Ambassador J. Thomas Schieffer's Independence Day Message

July 4, 2005

On the occasion of our nation's 229th birthday, I would like to extend my warmest wishes to those Americans currently residing in Japan, and express my sincere appreciation to the Japanese people, our gracious hosts.

On this day in 1776, the Second Continental Congress unanimously adopted the Declaration of Independence, a simple piece of parchment carrying a bold statement of universal principles. With a few strokes of a quill pen, the notion that "all men are created equal" became the cornerstone for a fledgling nation and laid the foundation for an unprecedented experiment in democratic self-government.

As I sat down to compose this message, I could not help but wonder what our founding fathers would have thought of the outcome of their great experiment, over two centuries later. Could they have imagined that their new country would count faraway Japan among its closest allies and friends? Could they have imagined that their achievements would be honored on the Internet, a piece of virtual parchment readable almost anywhere in the world?

And could they have imagined that their prescient vision of enlightened democracy would someday sweep the world, bringing freedom to every corner of the globe?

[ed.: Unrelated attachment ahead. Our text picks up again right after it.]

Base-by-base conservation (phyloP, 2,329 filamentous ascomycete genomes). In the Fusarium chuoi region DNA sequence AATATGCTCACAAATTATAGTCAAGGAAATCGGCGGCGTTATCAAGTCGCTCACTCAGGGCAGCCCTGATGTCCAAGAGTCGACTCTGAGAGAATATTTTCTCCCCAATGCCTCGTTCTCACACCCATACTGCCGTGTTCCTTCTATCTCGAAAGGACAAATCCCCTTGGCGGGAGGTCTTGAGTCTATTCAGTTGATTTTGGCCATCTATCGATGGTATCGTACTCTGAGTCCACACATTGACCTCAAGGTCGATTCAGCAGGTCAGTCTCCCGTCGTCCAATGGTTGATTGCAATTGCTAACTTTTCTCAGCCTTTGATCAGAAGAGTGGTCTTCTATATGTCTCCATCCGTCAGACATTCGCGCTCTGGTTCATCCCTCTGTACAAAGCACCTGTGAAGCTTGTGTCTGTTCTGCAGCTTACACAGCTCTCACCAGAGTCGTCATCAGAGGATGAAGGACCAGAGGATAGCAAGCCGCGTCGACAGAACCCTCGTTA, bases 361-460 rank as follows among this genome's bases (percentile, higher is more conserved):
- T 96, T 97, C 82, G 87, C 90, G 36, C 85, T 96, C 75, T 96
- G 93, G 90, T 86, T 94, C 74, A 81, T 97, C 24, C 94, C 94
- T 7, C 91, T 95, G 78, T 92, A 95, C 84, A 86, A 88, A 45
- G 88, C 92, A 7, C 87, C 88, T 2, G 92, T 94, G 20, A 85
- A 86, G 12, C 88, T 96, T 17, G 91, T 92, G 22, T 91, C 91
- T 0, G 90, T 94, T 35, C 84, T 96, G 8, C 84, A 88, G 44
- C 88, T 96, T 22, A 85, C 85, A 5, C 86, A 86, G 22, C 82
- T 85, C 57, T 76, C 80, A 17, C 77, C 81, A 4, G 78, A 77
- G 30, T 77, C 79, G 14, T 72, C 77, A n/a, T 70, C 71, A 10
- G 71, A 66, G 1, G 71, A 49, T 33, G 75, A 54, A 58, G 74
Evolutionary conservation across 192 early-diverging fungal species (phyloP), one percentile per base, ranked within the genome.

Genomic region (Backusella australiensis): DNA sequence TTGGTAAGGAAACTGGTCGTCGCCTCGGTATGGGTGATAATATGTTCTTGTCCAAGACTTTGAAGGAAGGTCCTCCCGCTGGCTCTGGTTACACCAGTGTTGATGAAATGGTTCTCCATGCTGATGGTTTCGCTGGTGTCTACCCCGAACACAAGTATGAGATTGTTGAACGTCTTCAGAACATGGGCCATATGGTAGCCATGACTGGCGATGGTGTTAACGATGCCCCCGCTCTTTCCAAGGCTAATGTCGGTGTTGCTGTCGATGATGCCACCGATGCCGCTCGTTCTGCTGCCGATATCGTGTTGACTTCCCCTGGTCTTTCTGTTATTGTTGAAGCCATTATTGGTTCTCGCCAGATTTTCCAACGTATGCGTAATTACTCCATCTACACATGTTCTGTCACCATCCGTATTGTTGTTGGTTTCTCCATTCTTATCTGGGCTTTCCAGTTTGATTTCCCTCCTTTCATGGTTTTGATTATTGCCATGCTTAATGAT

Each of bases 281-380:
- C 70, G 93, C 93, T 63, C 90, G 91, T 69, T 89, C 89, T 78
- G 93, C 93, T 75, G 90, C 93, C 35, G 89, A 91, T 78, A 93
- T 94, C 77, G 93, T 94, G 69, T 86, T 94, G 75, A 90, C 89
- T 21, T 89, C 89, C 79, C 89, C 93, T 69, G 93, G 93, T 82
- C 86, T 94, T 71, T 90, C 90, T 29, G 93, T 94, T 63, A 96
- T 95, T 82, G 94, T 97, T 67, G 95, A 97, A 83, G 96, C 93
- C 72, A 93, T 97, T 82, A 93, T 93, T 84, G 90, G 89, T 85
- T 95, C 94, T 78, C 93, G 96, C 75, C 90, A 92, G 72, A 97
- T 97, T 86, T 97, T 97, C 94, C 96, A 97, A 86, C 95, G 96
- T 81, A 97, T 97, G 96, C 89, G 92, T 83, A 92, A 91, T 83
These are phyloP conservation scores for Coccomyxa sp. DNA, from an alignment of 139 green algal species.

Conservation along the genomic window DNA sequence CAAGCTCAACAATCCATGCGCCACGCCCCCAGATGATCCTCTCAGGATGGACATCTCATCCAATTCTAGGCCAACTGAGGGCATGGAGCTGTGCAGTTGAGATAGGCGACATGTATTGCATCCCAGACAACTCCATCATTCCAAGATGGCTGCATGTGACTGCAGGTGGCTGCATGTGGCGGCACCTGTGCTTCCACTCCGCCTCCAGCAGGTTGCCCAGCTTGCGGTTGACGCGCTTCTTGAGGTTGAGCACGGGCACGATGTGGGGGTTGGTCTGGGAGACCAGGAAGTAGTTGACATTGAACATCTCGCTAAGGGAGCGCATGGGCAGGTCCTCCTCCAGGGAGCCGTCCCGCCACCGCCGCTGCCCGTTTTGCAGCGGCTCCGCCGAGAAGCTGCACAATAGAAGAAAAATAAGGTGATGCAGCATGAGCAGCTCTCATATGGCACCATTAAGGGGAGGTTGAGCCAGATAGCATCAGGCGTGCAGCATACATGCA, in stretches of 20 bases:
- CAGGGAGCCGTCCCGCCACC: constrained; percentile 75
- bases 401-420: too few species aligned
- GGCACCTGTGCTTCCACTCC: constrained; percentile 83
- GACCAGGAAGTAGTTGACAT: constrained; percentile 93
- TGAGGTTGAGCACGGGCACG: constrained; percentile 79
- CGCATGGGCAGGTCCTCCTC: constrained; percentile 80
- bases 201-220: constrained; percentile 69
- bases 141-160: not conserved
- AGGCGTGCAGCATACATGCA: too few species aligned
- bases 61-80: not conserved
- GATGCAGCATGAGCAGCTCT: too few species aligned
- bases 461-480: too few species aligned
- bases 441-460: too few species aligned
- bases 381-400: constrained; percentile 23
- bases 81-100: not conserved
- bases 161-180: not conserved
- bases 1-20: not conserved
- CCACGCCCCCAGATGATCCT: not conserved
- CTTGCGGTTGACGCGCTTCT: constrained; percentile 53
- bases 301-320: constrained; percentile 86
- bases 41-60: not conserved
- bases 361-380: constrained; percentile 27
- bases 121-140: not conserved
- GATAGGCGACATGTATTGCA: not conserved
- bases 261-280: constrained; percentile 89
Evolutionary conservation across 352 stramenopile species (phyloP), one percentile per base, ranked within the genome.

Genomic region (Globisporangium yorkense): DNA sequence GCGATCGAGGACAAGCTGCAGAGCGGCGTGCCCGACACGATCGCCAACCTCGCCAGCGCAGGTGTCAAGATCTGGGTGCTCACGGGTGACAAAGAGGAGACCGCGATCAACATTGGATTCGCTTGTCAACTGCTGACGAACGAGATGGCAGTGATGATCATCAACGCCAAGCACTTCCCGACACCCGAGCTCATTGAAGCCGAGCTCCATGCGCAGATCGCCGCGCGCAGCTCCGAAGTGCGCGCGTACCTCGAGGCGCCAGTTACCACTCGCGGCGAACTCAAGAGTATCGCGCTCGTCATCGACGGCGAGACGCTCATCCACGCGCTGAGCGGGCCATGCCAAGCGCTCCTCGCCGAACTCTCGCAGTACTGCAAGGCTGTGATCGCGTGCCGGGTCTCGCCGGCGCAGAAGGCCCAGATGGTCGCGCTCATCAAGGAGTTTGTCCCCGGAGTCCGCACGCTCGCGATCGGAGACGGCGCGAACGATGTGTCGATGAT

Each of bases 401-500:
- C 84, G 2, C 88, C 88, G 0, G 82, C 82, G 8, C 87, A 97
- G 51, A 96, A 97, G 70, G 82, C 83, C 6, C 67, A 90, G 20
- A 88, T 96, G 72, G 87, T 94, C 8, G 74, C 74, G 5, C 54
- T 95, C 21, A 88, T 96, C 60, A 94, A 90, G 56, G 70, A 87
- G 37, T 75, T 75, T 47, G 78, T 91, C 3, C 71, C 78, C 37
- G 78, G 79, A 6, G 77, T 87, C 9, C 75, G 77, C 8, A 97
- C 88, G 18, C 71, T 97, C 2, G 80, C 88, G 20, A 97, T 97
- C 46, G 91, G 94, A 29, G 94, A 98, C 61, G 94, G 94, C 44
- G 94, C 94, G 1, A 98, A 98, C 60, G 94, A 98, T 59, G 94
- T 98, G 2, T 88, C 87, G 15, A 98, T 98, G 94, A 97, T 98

Although they may not have foreseen the incredible success of the United States of America that they created, I doubt that our predecessors would have been surprised. The values that they chose to build their new nation upon were universal values, democratic ideals that transcend both geography and time. The freedoms that Americans enjoy today - a free press, freedom of worship, due process of law - are also highly valued in Japan, forming the basis of a lasting partnership between our two countries. The Internet in which this message now exists is a decidedly democratic marketplace of ideas and opinions, providing a forum for free speech that Patrick Henry or Thomas Jefferson would have instantly appreciated. So firmly did this revolutionary generation believe in its sacred cause, that it would have come as no surprise that democratic countries like Japan and the United States would someday join together to bring the freedoms they cherish to those not yet free.

So on this July 4th holiday, I would like to thank the Japanese people for helping advance the vision set forth by the Second Continental Congress 229 years ago. Thank you for standing with us in our efforts to bring democracy to Iraq, peace to the Korean Peninsula, and assistance to tsunami-ravaged Southeast Asia. In our increasingly global society, the continued success of our strong democracies will rest on the strength of global partnerships like our own. Have a safe and happy Independence Day, and I look forward to our two nations celebrating together for many more years to come.